Flowers are pretty, but at what cost?
If one buys a bouquet for Mother’s Day or Valentine’s Day, there is a 70 percent chance it came from the savanna in Bogata, Colombia. It’s no secret that imported products often exact a toll on the people who make them and on the environments where they are made. A 1981 survey of almost 9,000 flower workers found that the work had exposed them to as many as 127 different chemicals, mostly fungicides and pesticides.
Unfortunately, cut flower growers are suspected of using pesticides that are toxic to bees.
A 1990 Colombia’s National Institute of Health (NIH) study suggested that pregnant Colombian flower workers exposed to pesticides raised concerns about miscarriages, premature births and congenital defects.
From the beginning, many job-seekers in the Colombia savanna were single mothers making the minimum wage, who reported sexual harassment, worked long hours without breaks, and had stress injuries with no employer-provided treatment or time off. As recently as 1994, a Colombian sociologist found children working in greenhouses on Saturdays, and working 46-hour weeks in many areas on the farms.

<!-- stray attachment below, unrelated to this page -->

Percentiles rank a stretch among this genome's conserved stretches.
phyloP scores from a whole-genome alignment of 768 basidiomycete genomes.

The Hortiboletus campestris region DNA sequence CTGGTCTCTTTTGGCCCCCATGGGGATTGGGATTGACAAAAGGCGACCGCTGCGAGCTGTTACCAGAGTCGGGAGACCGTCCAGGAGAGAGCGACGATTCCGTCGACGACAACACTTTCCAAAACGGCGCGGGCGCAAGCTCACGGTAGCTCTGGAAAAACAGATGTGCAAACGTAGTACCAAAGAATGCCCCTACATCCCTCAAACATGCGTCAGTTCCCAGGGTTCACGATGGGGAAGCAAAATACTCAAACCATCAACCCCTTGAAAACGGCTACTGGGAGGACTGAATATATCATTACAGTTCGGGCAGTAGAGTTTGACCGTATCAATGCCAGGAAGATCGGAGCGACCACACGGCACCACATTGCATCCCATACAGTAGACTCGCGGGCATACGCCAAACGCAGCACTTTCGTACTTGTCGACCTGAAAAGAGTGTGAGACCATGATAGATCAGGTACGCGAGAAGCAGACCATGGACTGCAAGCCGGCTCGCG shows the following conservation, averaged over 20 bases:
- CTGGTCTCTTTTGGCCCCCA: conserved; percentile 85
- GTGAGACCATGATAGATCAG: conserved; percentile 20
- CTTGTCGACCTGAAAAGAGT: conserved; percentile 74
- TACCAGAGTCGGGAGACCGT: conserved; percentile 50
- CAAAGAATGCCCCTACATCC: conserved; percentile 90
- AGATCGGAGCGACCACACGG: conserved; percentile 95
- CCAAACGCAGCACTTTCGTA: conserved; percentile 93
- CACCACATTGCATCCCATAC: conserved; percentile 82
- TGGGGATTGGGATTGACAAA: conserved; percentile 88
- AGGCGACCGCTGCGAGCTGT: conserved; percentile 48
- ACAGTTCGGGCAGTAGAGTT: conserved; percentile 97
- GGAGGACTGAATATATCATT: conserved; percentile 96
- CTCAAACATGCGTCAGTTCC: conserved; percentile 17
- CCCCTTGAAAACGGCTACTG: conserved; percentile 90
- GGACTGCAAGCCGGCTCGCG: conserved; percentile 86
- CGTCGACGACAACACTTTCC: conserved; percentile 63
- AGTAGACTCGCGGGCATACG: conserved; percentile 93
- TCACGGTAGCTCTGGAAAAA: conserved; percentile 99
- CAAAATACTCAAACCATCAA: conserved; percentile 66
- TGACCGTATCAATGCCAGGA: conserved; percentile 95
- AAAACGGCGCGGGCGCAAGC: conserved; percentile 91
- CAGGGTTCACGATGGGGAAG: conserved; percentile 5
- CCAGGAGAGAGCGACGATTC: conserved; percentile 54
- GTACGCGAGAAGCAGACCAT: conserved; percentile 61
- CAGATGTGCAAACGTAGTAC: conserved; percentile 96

In 1996, Colombia began a series of initiatives to eliminate child labor, and farms belonging to the flower exporters association have moved to replace the more hazardous classes of agricultural chemicals,
In 1991, the U.S. government suspended import duties on Colombian flowers, with disastrous results for U.S. growers.
Not long ago, Americans got flowers from neighborhood florists, who bought blooms grown on U.S. farms, crafted bouquets and made arrangements to order. They still do, but the bouquets that many Americans buy, typically at supermarkets, are grown, assembled and packaged overseas.
To avoid this concern, we can grow our own flowers from organic, untreated seeds.
Also, we can we can choose indoor and outdoor plants instead of, or in addition to, bouquets.
Finally, we can consider the social contexts and sources of flowers before we buy them for Mother’s and Valentine’s Days.